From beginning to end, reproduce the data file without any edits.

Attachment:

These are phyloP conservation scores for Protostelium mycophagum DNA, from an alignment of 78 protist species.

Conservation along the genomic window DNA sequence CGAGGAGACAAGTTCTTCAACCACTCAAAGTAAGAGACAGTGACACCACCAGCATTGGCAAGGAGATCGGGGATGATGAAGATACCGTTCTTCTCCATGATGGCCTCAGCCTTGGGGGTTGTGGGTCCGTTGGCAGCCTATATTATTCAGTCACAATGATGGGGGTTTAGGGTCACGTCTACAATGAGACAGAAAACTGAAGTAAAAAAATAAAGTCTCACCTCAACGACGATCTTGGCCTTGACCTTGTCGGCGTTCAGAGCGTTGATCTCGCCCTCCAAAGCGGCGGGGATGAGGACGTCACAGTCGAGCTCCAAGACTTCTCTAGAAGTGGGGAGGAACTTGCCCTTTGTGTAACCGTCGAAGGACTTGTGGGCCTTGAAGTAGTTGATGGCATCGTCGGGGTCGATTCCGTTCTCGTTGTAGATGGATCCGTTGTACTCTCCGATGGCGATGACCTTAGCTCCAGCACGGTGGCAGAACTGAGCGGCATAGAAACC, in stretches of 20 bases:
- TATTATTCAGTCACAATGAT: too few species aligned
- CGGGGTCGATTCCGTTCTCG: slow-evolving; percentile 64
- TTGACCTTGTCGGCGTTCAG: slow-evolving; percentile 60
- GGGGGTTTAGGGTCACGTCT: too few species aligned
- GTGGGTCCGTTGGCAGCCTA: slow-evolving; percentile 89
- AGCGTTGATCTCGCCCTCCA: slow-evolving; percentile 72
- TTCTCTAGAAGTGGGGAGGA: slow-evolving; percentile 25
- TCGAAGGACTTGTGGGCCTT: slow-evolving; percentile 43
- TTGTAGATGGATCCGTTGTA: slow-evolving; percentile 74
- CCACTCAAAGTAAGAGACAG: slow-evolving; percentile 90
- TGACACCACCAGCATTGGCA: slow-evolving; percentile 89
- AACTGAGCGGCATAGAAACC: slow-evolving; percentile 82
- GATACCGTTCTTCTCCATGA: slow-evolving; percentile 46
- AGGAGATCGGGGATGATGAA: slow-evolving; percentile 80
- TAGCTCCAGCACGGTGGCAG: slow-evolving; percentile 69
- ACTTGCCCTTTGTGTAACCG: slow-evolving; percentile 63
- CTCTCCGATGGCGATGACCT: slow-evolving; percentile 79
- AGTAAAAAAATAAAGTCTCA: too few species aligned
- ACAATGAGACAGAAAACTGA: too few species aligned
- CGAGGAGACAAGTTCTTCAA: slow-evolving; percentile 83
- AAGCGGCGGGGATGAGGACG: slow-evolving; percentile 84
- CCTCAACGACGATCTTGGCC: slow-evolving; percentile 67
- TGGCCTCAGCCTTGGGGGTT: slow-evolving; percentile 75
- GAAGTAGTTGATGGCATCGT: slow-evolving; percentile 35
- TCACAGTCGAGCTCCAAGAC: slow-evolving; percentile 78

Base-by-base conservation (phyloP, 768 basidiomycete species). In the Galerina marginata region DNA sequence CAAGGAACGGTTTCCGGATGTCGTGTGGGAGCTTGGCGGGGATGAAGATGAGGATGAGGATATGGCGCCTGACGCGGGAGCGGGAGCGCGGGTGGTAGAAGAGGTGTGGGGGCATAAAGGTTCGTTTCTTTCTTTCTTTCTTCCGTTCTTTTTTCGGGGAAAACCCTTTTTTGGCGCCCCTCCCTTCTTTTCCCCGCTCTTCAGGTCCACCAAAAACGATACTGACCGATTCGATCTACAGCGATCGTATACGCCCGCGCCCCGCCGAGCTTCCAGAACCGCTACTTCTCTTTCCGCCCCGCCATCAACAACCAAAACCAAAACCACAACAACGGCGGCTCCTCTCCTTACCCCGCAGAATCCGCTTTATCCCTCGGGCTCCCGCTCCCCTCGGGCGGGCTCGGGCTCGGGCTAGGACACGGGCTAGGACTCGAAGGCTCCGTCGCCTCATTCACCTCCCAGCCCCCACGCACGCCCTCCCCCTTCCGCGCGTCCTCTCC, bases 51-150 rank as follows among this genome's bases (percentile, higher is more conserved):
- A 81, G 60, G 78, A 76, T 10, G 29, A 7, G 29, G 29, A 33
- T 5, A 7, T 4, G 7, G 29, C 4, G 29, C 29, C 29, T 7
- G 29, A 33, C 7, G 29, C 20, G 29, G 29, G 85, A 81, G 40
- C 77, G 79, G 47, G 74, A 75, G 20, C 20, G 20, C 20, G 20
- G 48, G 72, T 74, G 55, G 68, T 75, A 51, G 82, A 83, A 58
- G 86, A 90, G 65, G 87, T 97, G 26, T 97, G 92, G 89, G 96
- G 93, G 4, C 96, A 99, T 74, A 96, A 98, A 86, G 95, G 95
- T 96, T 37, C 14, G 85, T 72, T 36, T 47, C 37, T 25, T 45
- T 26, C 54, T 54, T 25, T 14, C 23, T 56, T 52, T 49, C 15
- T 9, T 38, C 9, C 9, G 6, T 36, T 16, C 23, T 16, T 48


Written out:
These are phyloP conservation scores for Protostelium mycophagum DNA, from an alignment of 78 protist species.

Conservation along the genomic window DNA sequence CGAGGAGACAAGTTCTTCAACCACTCAAAGTAAGAGACAGTGACACCACCAGCATTGGCAAGGAGATCGGGGATGATGAAGATACCGTTCTTCTCCATGATGGCCTCAGCCTTGGGGGTTGTGGGTCCGTTGGCAGCCTATATTATTCAGTCACAATGATGGGGGTTTAGGGTCACGTCTACAATGAGACAGAAAACTGAAGTAAAAAAATAAAGTCTCACCTCAACGACGATCTTGGCCTTGACCTTGTCGGCGTTCAGAGCGTTGATCTCGCCCTCCAAAGCGGCGGGGATGAGGACGTCACAGTCGAGCTCCAAGACTTCTCTAGAAGTGGGGAGGAACTTGCCCTTTGTGTAACCGTCGAAGGACTTGTGGGCCTTGAAGTAGTTGATGGCATCGTCGGGGTCGATTCCGTTCTCGTTGTAGATGGATCCGTTGTACTCTCCGATGGCGATGACCTTAGCTCCAGCACGGTGGCAGAACTGAGCGGCATAGAAACC, in stretches of 20 bases:
- TATTATTCAGTCACAATGAT: too few species aligned
- CGGGGTCGATTCCGTTCTCG: slow-evolving; percentile 64
- TTGACCTTGTCGGCGTTCAG: slow-evolving; percentile 60
- GGGGGTTTAGGGTCACGTCT: too few species aligned
- GTGGGTCCGTTGGCAGCCTA: slow-evolving; percentile 89
- AGCGTTGATCTCGCCCTCCA: slow-evolving; percentile 72
- TTCTCTAGAAGTGGGGAGGA: slow-evolving; percentile 25
- TCGAAGGACTTGTGGGCCTT: slow-evolving; percentile 43
- TTGTAGATGGATCCGTTGTA: slow-evolving; percentile 74
- CCACTCAAAGTAAGAGACAG: slow-evolving; percentile 90
- TGACACCACCAGCATTGGCA: slow-evolving; percentile 89
- AACTGAGCGGCATAGAAACC: slow-evolving; percentile 82
- GATACCGTTCTTCTCCATGA: slow-evolving; percentile 46
- AGGAGATCGGGGATGATGAA: slow-evolving; percentile 80
- TAGCTCCAGCACGGTGGCAG: slow-evolving; percentile 69
- ACTTGCCCTTTGTGTAACCG: slow-evolving; percentile 63
- CTCTCCGATGGCGATGACCT: slow-evolving; percentile 79
- AGTAAAAAAATAAAGTCTCA: too few species aligned
- ACAATGAGACAGAAAACTGA: too few species aligned
- CGAGGAGACAAGTTCTTCAA: slow-evolving; percentile 83
- AAGCGGCGGGGATGAGGACG: slow-evolving; percentile 84
- CCTCAACGACGATCTTGGCC: slow-evolving; percentile 67
- TGGCCTCAGCCTTGGGGGTT: slow-evolving; percentile 75
- GAAGTAGTTGATGGCATCGT: slow-evolving; percentile 35
- TCACAGTCGAGCTCCAAGAC: slow-evolving; percentile 78

Base-by-base conservation (phyloP, 768 basidiomycete species). In the Galerina marginata region DNA sequence CAAGGAACGGTTTCCGGATGTCGTGTGGGAGCTTGGCGGGGATGAAGATGAGGATGAGGATATGGCGCCTGACGCGGGAGCGGGAGCGCGGGTGGTAGAAGAGGTGTGGGGGCATAAAGGTTCGTTTCTTTCTTTCTTTCTTCCGTTCTTTTTTCGGGGAAAACCCTTTTTTGGCGCCCCTCCCTTCTTTTCCCCGCTCTTCAGGTCCACCAAAAACGATACTGACCGATTCGATCTACAGCGATCGTATACGCCCGCGCCCCGCCGAGCTTCCAGAACCGCTACTTCTCTTTCCGCCCCGCCATCAACAACCAAAACCAAAACCACAACAACGGCGGCTCCTCTCCTTACCCCGCAGAATCCGCTTTATCCCTCGGGCTCCCGCTCCCCTCGGGCGGGCTCGGGCTCGGGCTAGGACACGGGCTAGGACTCGAAGGCTCCGTCGCCTCATTCACCTCCCAGCCCCCACGCACGCCCTCCCCCTTCCGCGCGTCCTCTCC, bases 51-150 rank as follows among this genome's bases (percentile, higher is more conserved):
- A 81, G 60, G 78, A 76, T 10, G 29, A 7, G 29, G 29, A 33
- T 5, A 7, T 4, G 7, G 29, C 4, G 29, C 29, C 29, T 7
- G 29, A 33, C 7, G 29, C 20, G 29, G 29, G 85, A 81, G 40
- C 77, G 79, G 47, G 74, A 75, G 20, C 20, G 20, C 20, G 20
- G 48, G 72, T 74, G 55, G 68, T 75, A 51, G 82, A 83, A 58
- G 86, A 90, G 65, G 87, T 97, G 26, T 97, G 92, G 89, G 96
- G 93, G 4, C 96, A 99, T 74, A 96, A 98, A 86, G 95, G 95
- T 96, T 37, C 14, G 85, T 72, T 36, T 47, C 37, T 25, T 45
- T 26, C 54, T 54, T 25, T 14, C 23, T 56, T 52, T 49, C 15
- T 9, T 38, C 9, C 9, G 6, T 36, T 16, C 23, T 16, T 48